Fostering a Gentler, Healthier and more Compassionate World for all Living Beings

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A note on nuts. The American Academy of Pediatrics does not recommend any sort of nut butters for children under 3 years. In families where there is a history of allergy, eczema or asthma, it is recommended that peanuts and peanut products be delayed until the child is at least 3 years old. Other children may have peanuts and tree nuts of a suitable texture, such as smooth nut butter, from the age of 6 months or when weaned, but not before 4 months. In the UK, it is recommended that peanuts be avoided by pregnant or breastfeeding women if there is a history of allergies. It is suggested that women who are atopic, or where the father or any sibling has atopic disease, may wish to avoid peanuts in their diet to reduce the risk of their children developing peanut allergy, but this is simply precautionary as there has been no conclusive evidence.

Many parents choose to use commercially prepared baby foods and there are some products suitable for vegan infants, though careful label reading is recommended. As there is only a limited selection of commercial products for the older vegan infant, many parents opt to prepare their own baby foods. Foods should be well washed, cooked thoroughly and blended or mashed to an appropriate consistency. Home prepared foods can be kept in the refrigerator for up to 2 days or frozen in small quantities for later use.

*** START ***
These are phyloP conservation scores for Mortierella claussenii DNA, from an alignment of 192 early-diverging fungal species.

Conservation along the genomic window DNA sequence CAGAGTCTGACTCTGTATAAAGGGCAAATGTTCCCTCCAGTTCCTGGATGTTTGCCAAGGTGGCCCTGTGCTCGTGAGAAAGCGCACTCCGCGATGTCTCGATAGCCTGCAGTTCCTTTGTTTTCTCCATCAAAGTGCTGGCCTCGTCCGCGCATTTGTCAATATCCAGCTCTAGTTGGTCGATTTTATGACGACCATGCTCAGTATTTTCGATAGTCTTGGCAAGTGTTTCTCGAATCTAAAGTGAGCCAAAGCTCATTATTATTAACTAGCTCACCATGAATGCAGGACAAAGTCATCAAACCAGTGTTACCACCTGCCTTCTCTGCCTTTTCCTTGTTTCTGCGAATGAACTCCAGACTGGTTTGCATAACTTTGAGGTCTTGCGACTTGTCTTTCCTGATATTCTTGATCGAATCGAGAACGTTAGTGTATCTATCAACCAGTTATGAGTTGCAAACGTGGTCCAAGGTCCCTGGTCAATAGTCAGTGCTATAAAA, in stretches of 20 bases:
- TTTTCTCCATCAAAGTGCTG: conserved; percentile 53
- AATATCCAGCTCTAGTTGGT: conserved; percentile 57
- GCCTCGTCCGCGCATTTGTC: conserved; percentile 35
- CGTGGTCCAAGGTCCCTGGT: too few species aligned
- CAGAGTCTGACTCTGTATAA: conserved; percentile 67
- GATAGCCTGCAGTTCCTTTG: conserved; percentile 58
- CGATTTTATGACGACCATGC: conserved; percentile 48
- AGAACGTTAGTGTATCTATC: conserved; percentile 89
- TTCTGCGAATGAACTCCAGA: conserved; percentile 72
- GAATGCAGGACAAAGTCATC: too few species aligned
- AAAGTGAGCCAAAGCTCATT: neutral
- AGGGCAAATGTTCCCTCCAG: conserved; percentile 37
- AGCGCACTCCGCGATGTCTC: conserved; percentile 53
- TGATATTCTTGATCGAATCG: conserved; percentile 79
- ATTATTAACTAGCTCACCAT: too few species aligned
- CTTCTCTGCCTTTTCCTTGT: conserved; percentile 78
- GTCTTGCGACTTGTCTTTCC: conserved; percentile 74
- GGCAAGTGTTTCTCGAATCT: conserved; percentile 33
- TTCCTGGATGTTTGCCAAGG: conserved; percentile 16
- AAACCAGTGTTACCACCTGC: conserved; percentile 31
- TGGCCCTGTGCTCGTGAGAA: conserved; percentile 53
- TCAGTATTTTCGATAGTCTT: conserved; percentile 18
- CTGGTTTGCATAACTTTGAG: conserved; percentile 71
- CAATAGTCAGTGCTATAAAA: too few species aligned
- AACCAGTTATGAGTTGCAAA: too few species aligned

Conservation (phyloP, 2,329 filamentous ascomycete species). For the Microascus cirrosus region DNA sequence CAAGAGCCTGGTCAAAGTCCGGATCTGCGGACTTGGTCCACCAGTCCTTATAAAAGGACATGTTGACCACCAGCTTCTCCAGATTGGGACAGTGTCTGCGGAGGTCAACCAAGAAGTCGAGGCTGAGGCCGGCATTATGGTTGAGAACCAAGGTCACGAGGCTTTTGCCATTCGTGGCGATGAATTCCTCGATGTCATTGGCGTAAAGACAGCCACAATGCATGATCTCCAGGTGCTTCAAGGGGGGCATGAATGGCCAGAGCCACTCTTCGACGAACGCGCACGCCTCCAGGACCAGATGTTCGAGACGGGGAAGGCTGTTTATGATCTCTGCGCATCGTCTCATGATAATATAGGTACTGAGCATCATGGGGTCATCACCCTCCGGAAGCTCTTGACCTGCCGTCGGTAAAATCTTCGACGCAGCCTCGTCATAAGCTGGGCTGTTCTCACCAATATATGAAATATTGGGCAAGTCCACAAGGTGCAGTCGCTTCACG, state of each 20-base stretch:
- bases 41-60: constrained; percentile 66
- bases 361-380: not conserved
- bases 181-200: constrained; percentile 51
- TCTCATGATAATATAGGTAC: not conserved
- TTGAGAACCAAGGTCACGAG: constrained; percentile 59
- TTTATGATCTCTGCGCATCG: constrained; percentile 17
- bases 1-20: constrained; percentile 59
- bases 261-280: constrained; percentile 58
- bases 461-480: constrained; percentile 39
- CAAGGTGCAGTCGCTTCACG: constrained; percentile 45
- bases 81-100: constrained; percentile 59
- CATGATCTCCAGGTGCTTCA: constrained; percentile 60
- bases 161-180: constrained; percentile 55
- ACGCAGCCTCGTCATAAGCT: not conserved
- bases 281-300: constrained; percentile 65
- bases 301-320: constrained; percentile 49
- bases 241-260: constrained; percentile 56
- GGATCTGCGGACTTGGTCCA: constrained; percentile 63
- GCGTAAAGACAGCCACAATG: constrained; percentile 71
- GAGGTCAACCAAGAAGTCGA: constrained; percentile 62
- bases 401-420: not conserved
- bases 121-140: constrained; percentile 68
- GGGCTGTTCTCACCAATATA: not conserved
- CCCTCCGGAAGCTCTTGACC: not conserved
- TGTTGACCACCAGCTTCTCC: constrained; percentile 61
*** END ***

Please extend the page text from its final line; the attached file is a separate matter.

By 6 months of age, iron stores in omnivorous, vegetarian and vegan infants will become depleted and it is important that iron-rich foods are included in the diet. Iron-fortified infant cereals are a good way to supply iron to vegan infants Other good sources include whole grains, pulses, green leafy vegetables and dried fruits. To enhance iron absorption, add a source of vitamin C such as green leafy vegetables, citrus fruits, blackcurrants or orange juice to the meal.

For the non-vegan child, cow's milk is typically introduced around age 1 year. Commercial fortified non-dairy milks can be added to the diet of vegan toddlers around the same age provided that the child is growing normally, has an appropriate weight and height for age, and is eating a variety of foods including soya products, pulses, grains, fruits and vegetables. For children with slower growth who have been weaned from breast milk, ensure that the diet is energy dense by adding some healthful oils such as olive or rapeseed oil. Choosing unflavoured varieties of non-dairy milk rather than flavours such as vanilla, cocoa, or carob can help to avoid the development of a preference for very sweet beverages by the young child.

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